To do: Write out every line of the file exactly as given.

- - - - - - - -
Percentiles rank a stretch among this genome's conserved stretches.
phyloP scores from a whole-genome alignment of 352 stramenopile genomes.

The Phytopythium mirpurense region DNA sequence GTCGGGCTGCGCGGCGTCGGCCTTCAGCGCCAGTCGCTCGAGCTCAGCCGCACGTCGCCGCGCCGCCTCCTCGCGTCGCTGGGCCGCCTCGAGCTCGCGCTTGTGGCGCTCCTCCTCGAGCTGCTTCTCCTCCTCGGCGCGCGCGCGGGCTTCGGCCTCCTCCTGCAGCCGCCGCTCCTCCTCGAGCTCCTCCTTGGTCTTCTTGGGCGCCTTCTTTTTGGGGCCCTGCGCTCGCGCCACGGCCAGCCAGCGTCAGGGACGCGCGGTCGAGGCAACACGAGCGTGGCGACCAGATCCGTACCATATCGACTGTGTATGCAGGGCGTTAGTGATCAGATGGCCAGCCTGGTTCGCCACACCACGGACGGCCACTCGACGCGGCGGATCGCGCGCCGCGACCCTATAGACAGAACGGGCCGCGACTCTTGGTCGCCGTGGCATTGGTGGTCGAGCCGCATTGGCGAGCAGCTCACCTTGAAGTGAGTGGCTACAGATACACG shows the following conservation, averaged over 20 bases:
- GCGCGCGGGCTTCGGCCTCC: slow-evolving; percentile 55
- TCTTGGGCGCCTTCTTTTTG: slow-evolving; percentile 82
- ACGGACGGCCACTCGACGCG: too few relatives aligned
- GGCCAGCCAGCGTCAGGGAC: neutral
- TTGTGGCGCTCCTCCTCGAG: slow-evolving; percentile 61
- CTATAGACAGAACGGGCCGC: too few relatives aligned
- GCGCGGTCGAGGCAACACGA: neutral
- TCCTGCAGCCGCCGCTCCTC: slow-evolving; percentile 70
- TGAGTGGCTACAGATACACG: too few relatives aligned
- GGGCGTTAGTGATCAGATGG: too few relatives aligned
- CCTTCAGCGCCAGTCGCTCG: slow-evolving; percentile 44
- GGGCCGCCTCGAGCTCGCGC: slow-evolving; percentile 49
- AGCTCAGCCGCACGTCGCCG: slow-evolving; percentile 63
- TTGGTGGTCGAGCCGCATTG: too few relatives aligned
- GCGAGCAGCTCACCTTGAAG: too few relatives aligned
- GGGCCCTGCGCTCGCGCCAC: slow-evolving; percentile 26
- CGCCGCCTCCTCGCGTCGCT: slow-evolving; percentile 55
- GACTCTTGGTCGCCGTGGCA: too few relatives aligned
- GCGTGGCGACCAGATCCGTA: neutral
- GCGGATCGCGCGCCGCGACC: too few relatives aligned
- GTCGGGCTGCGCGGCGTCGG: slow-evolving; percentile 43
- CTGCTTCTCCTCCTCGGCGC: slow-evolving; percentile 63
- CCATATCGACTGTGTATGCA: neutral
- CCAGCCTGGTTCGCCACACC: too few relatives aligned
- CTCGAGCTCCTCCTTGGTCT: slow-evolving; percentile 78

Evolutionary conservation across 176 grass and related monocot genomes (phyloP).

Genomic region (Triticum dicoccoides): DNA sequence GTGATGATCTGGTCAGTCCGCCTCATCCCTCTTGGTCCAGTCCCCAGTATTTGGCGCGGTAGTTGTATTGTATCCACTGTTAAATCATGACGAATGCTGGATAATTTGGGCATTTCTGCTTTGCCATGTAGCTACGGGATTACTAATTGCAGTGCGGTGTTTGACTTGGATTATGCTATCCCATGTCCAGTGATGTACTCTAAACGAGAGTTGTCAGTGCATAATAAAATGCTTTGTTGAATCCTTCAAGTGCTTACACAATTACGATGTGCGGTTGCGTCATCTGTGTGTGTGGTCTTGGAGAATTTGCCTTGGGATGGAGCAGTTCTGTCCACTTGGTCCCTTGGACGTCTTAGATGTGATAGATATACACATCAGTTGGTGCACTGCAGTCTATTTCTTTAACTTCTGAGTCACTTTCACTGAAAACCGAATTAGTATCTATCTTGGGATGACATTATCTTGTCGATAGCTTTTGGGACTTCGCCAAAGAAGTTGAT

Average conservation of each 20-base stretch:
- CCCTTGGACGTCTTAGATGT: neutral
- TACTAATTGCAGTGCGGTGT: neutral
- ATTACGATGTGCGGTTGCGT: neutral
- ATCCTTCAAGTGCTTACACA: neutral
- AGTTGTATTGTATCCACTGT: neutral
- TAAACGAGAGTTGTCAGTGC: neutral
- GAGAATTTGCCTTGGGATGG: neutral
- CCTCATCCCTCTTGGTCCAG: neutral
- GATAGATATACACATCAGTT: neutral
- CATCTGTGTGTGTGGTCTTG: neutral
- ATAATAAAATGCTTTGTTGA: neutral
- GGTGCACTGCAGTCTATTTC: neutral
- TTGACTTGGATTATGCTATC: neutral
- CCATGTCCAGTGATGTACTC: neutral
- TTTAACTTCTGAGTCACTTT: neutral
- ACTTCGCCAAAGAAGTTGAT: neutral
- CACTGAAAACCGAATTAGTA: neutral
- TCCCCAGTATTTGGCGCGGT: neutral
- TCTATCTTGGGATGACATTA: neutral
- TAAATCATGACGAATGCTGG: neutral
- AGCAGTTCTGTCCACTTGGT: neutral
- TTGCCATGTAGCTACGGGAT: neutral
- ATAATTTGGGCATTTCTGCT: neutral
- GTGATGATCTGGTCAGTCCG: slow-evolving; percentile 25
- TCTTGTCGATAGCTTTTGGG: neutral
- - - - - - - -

Percentiles rank a stretch among this genome's conserved stretches.
phyloP scores from a whole-genome alignment of 352 stramenopile genomes.

The Phytopythium mirpurense region DNA sequence GTCGGGCTGCGCGGCGTCGGCCTTCAGCGCCAGTCGCTCGAGCTCAGCCGCACGTCGCCGCGCCGCCTCCTCGCGTCGCTGGGCCGCCTCGAGCTCGCGCTTGTGGCGCTCCTCCTCGAGCTGCTTCTCCTCCTCGGCGCGCGCGCGGGCTTCGGCCTCCTCCTGCAGCCGCCGCTCCTCCTCGAGCTCCTCCTTGGTCTTCTTGGGCGCCTTCTTTTTGGGGCCCTGCGCTCGCGCCACGGCCAGCCAGCGTCAGGGACGCGCGGTCGAGGCAACACGAGCGTGGCGACCAGATCCGTACCATATCGACTGTGTATGCAGGGCGTTAGTGATCAGATGGCCAGCCTGGTTCGCCACACCACGGACGGCCACTCGACGCGGCGGATCGCGCGCCGCGACCCTATAGACAGAACGGGCCGCGACTCTTGGTCGCCGTGGCATTGGTGGTCGAGCCGCATTGGCGAGCAGCTCACCTTGAAGTGAGTGGCTACAGATACACG shows the following conservation, averaged over 20 bases:
- GCGCGCGGGCTTCGGCCTCC: slow-evolving; percentile 55
- TCTTGGGCGCCTTCTTTTTG: slow-evolving; percentile 82
- ACGGACGGCCACTCGACGCG: too few relatives aligned
- GGCCAGCCAGCGTCAGGGAC: neutral
- TTGTGGCGCTCCTCCTCGAG: slow-evolving; percentile 61
- CTATAGACAGAACGGGCCGC: too few relatives aligned
- GCGCGGTCGAGGCAACACGA: neutral
- TCCTGCAGCCGCCGCTCCTC: slow-evolving; percentile 70
- TGAGTGGCTACAGATACACG: too few relatives aligned
- GGGCGTTAGTGATCAGATGG: too few relatives aligned
- CCTTCAGCGCCAGTCGCTCG: slow-evolving; percentile 44
- GGGCCGCCTCGAGCTCGCGC: slow-evolving; percentile 49
- AGCTCAGCCGCACGTCGCCG: slow-evolving; percentile 63
- TTGGTGGTCGAGCCGCATTG: too few relatives aligned
- GCGAGCAGCTCACCTTGAAG: too few relatives aligned
- GGGCCCTGCGCTCGCGCCAC: slow-evolving; percentile 26
- CGCCGCCTCCTCGCGTCGCT: slow-evolving; percentile 55
- GACTCTTGGTCGCCGTGGCA: too few relatives aligned
- GCGTGGCGACCAGATCCGTA: neutral
- GCGGATCGCGCGCCGCGACC: too few relatives aligned
- GTCGGGCTGCGCGGCGTCGG: slow-evolving; percentile 43
- CTGCTTCTCCTCCTCGGCGC: slow-evolving; percentile 63
- CCATATCGACTGTGTATGCA: neutral
- CCAGCCTGGTTCGCCACACC: too few relatives aligned
- CTCGAGCTCCTCCTTGGTCT: slow-evolving; percentile 78

Evolutionary conservation across 176 grass and related monocot genomes (phyloP).

Genomic region (Triticum dicoccoides): DNA sequence GTGATGATCTGGTCAGTCCGCCTCATCCCTCTTGGTCCAGTCCCCAGTATTTGGCGCGGTAGTTGTATTGTATCCACTGTTAAATCATGACGAATGCTGGATAATTTGGGCATTTCTGCTTTGCCATGTAGCTACGGGATTACTAATTGCAGTGCGGTGTTTGACTTGGATTATGCTATCCCATGTCCAGTGATGTACTCTAAACGAGAGTTGTCAGTGCATAATAAAATGCTTTGTTGAATCCTTCAAGTGCTTACACAATTACGATGTGCGGTTGCGTCATCTGTGTGTGTGGTCTTGGAGAATTTGCCTTGGGATGGAGCAGTTCTGTCCACTTGGTCCCTTGGACGTCTTAGATGTGATAGATATACACATCAGTTGGTGCACTGCAGTCTATTTCTTTAACTTCTGAGTCACTTTCACTGAAAACCGAATTAGTATCTATCTTGGGATGACATTATCTTGTCGATAGCTTTTGGGACTTCGCCAAAGAAGTTGAT

Average conservation of each 20-base stretch:
- CCCTTGGACGTCTTAGATGT: neutral
- TACTAATTGCAGTGCGGTGT: neutral
- ATTACGATGTGCGGTTGCGT: neutral
- ATCCTTCAAGTGCTTACACA: neutral
- AGTTGTATTGTATCCACTGT: neutral
- TAAACGAGAGTTGTCAGTGC: neutral
- GAGAATTTGCCTTGGGATGG: neutral
- CCTCATCCCTCTTGGTCCAG: neutral
- GATAGATATACACATCAGTT: neutral
- CATCTGTGTGTGTGGTCTTG: neutral
- ATAATAAAATGCTTTGTTGA: neutral
- GGTGCACTGCAGTCTATTTC: neutral
- TTGACTTGGATTATGCTATC: neutral
- CCATGTCCAGTGATGTACTC: neutral
- TTTAACTTCTGAGTCACTTT: neutral
- ACTTCGCCAAAGAAGTTGAT: neutral
- CACTGAAAACCGAATTAGTA: neutral
- TCCCCAGTATTTGGCGCGGT: neutral
- TCTATCTTGGGATGACATTA: neutral
- TAAATCATGACGAATGCTGG: neutral
- AGCAGTTCTGTCCACTTGGT: neutral
- TTGCCATGTAGCTACGGGAT: neutral
- ATAATTTGGGCATTTCTGCT: neutral
- GTGATGATCTGGTCAGTCCG: slow-evolving; percentile 25
- TCTTGTCGATAGCTTTTGGG: neutral